posted by Sequence at 9:12 PM on May 21 [5 favorites]


What stands out to me about your question is this -- how coldly dispassionate it is. You just had a relationship end, and rather than feeling the feels, it seems that you are focused on this situation. Maybe if you stop focusing on this, you'll have to feel the devastation and heartbreak of an ended relationship that involved cheating.

The relationship ended for other reasons which I've had since around Christmas to work through and process. The finality of the end stings, but all of the Big Feels were happening while he was still around.

The cheating portion sucks. I feel shitty about it having happened, and probably will for quite a while. It just happens to not really change much about the situation in its entirety, as I see it.
posted by jorlyfish at 9:21 PM on May 21 [10 favorites]


I want to be clear in that I'm not angry at her. I have no reason to be -- I'm just upset at him.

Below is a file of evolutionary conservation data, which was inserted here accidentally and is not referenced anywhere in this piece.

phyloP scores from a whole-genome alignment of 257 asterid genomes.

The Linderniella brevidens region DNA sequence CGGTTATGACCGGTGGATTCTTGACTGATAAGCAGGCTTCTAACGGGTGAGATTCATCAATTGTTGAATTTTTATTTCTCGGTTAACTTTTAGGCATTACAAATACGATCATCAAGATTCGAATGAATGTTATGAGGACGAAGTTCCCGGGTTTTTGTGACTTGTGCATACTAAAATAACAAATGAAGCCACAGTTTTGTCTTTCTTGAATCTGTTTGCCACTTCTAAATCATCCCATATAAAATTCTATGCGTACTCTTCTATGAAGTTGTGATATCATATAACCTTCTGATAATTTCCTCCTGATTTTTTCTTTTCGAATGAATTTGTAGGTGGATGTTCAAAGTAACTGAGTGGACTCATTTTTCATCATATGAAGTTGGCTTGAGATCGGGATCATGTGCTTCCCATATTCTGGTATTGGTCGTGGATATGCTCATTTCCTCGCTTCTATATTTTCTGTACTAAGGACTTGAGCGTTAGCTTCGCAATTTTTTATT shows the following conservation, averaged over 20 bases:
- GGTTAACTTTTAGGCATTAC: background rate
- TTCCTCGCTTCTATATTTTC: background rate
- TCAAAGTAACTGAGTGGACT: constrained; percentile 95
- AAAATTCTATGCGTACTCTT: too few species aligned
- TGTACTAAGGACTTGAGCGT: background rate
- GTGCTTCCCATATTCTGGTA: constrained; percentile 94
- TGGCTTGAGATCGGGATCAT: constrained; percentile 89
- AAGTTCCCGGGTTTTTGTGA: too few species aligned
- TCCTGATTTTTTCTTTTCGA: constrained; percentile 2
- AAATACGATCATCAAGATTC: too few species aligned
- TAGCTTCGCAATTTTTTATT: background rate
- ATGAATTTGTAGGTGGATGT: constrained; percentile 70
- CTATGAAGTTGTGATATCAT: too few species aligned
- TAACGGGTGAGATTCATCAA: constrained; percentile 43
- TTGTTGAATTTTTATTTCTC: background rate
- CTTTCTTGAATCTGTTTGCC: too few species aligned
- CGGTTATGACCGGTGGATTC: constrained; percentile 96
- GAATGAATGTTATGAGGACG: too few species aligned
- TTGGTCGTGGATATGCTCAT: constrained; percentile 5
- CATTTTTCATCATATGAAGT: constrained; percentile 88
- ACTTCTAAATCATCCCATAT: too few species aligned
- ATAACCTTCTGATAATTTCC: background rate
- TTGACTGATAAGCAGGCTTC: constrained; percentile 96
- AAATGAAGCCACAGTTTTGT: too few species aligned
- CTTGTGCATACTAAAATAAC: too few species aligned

I feel like you should probably get some emotional distance before getting involved. Wait a month, see how you feel then.
posted by empath at 9:37 PM on May 21 [1 favorite]


This happened to me several years ago. The ex (who was still sleeping with him at the beginning of our relationship) didn't tell me directly. Instead she told a mutual friends. And my ex denied it and said that his ex was nuts and jealous. I believed him. Two years later, I received a long email from her explaining everything. I showed to him and he finally admitted everything That's when I finally left him.

So, she may not believe you or she may thank you.
But I think you should stop all communication with your ex.